Article

Current HIV/AIDS Reports

, Volume 7, Issue 4, pp 201-209

First online:

Open Access This content is freely available online to anyone, anywhere at any time.

Pre-exposure Prophylaxis State of the Science: Empirical Analogies for Research and Implementation

  • Sarit A. GolubAffiliated withDepartment of Psychology, Hunter College of the City University of New York, Center for HIV Educational Studies and Training Email author 
  • , Don OperarioAffiliated withProgram in Public Health, Department of Behavioral and Social Sciences, Brown University
  • , Pamina M. GorbachAffiliated withBehavioral Epidemiology Research Group, Department of Epidemiology, University of California, Los Angeles

Abstract

Pre-exposure prophylaxis (PrEP) has the potential to become a powerful biomedical approach to HIV prevention; however, its success depends on behavioral and social factors that may determine its appropriate use. This article is designed to facilitate interdisciplinary empirical analogies relevant to PrEP implementation, reviewing behavioral and social science findings that may provide lessons critical to the success of PrEP as a biomedical–behavioral prevention strategy. As we prepare for the dissemination of new biomedical approaches to HIV prevention, integrating the state of the science across disciplines may result in innovative strategies for implementation that can enhance their success.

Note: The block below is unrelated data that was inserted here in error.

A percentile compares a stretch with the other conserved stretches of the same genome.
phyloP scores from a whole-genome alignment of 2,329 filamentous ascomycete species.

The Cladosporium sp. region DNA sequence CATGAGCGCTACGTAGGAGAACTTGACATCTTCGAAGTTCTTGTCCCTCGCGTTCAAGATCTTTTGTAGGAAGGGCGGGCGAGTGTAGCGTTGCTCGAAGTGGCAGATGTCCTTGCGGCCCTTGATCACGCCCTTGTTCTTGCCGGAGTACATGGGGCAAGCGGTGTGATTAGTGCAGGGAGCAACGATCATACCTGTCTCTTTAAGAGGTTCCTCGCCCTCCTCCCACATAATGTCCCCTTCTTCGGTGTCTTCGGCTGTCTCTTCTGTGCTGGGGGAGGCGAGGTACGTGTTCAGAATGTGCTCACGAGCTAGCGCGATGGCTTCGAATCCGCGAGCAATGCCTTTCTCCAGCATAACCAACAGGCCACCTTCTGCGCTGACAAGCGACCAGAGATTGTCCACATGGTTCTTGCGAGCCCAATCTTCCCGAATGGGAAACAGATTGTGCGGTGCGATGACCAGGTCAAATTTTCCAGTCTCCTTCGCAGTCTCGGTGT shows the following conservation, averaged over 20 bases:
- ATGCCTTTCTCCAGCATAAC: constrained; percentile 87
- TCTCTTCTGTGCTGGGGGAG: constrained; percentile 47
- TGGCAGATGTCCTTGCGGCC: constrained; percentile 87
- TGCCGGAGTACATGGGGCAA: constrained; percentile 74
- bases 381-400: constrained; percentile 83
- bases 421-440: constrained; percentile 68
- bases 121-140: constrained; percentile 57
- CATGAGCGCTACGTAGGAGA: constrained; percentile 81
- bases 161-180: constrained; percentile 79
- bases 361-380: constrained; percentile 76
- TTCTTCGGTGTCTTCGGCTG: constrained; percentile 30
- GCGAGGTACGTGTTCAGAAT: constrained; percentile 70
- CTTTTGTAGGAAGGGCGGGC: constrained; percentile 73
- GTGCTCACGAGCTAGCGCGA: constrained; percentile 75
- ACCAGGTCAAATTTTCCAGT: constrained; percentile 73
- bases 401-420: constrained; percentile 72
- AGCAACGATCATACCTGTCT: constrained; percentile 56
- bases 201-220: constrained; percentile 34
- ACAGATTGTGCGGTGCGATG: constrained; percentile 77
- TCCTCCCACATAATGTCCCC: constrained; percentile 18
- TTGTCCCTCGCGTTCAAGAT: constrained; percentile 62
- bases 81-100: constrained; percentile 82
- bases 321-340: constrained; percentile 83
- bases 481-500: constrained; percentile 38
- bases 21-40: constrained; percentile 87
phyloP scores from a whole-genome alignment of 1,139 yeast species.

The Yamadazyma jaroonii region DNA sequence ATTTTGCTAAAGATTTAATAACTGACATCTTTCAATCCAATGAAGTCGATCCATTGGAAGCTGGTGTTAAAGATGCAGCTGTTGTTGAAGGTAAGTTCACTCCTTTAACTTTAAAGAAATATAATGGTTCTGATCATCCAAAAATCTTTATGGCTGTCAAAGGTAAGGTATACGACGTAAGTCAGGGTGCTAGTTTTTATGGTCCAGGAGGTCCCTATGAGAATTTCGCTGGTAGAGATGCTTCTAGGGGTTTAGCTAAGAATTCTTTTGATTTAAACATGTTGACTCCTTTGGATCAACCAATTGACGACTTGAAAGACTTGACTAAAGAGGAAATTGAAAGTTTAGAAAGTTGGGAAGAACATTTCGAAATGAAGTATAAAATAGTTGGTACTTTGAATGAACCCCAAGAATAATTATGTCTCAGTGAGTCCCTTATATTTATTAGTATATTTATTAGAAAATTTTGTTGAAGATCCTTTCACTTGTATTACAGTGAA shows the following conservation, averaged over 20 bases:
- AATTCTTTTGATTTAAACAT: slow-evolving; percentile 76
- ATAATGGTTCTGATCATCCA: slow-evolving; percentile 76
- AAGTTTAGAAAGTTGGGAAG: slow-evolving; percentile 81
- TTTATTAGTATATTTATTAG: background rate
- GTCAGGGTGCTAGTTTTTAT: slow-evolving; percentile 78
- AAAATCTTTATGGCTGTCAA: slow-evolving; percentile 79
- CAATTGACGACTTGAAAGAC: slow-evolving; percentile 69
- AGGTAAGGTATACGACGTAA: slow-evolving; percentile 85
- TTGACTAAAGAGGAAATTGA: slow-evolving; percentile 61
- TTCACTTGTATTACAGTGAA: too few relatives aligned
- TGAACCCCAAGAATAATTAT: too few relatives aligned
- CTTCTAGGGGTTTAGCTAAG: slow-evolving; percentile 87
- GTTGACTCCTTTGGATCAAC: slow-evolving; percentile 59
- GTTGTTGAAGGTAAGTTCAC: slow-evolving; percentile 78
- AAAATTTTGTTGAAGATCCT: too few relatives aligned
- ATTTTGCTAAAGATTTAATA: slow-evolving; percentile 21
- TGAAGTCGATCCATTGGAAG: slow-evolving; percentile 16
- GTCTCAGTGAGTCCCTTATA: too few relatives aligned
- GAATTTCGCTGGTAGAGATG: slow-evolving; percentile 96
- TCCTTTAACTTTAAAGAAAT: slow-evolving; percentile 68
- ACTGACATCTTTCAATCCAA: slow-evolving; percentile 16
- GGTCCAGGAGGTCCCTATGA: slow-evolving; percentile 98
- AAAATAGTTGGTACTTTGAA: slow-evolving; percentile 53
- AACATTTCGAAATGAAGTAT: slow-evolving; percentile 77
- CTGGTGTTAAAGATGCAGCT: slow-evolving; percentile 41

Keywords

HIV Pre-exposure prophylaxis (PrEP) Adherence Risk reduction Decision-sciences Risk analysis Health communication